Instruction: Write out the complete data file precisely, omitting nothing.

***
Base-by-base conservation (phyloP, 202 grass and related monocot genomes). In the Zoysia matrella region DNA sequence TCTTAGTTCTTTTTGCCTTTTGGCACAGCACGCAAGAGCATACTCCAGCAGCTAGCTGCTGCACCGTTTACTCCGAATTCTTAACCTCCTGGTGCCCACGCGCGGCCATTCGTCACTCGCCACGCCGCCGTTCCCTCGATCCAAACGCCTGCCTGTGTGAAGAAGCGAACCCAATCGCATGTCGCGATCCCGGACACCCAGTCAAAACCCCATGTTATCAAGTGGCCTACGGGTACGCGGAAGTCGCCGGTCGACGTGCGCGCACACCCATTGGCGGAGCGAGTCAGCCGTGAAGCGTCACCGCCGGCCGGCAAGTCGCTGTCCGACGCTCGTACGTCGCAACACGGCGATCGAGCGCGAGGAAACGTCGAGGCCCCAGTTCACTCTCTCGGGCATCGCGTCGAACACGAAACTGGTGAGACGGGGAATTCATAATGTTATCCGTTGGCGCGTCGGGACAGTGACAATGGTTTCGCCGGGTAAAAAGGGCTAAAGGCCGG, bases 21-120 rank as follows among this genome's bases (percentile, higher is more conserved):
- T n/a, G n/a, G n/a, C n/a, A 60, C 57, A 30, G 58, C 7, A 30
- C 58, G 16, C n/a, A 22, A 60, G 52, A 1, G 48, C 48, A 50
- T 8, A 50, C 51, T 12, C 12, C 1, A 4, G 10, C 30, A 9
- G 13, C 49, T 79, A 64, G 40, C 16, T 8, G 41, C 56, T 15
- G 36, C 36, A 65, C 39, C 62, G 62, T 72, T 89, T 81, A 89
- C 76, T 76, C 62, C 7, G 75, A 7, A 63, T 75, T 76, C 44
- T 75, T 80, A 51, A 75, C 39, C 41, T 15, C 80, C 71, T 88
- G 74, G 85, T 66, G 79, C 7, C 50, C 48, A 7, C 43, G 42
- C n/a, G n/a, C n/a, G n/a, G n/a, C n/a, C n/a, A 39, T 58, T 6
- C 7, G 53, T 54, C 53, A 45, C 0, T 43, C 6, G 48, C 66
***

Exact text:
Base-by-base conservation (phyloP, 202 grass and related monocot genomes). In the Zoysia matrella region DNA sequence TCTTAGTTCTTTTTGCCTTTTGGCACAGCACGCAAGAGCATACTCCAGCAGCTAGCTGCTGCACCGTTTACTCCGAATTCTTAACCTCCTGGTGCCCACGCGCGGCCATTCGTCACTCGCCACGCCGCCGTTCCCTCGATCCAAACGCCTGCCTGTGTGAAGAAGCGAACCCAATCGCATGTCGCGATCCCGGACACCCAGTCAAAACCCCATGTTATCAAGTGGCCTACGGGTACGCGGAAGTCGCCGGTCGACGTGCGCGCACACCCATTGGCGGAGCGAGTCAGCCGTGAAGCGTCACCGCCGGCCGGCAAGTCGCTGTCCGACGCTCGTACGTCGCAACACGGCGATCGAGCGCGAGGAAACGTCGAGGCCCCAGTTCACTCTCTCGGGCATCGCGTCGAACACGAAACTGGTGAGACGGGGAATTCATAATGTTATCCGTTGGCGCGTCGGGACAGTGACAATGGTTTCGCCGGGTAAAAAGGGCTAAAGGCCGG, bases 21-120 rank as follows among this genome's bases (percentile, higher is more conserved):
- T n/a, G n/a, G n/a, C n/a, A 60, C 57, A 30, G 58, C 7, A 30
- C 58, G 16, C n/a, A 22, A 60, G 52, A 1, G 48, C 48, A 50
- T 8, A 50, C 51, T 12, C 12, C 1, A 4, G 10, C 30, A 9
- G 13, C 49, T 79, A 64, G 40, C 16, T 8, G 41, C 56, T 15
- G 36, C 36, A 65, C 39, C 62, G 62, T 72, T 89, T 81, A 89
- C 76, T 76, C 62, C 7, G 75, A 7, A 63, T 75, T 76, C 44
- T 75, T 80, A 51, A 75, C 39, C 41, T 15, C 80, C 71, T 88
- G 74, G 85, T 66, G 79, C 7, C 50, C 48, A 7, C 43, G 42
- C n/a, G n/a, C n/a, G n/a, G n/a, C n/a, C n/a, A 39, T 58, T 6
- C 7, G 53, T 54, C 53, A 45, C 0, T 43, C 6, G 48, C 66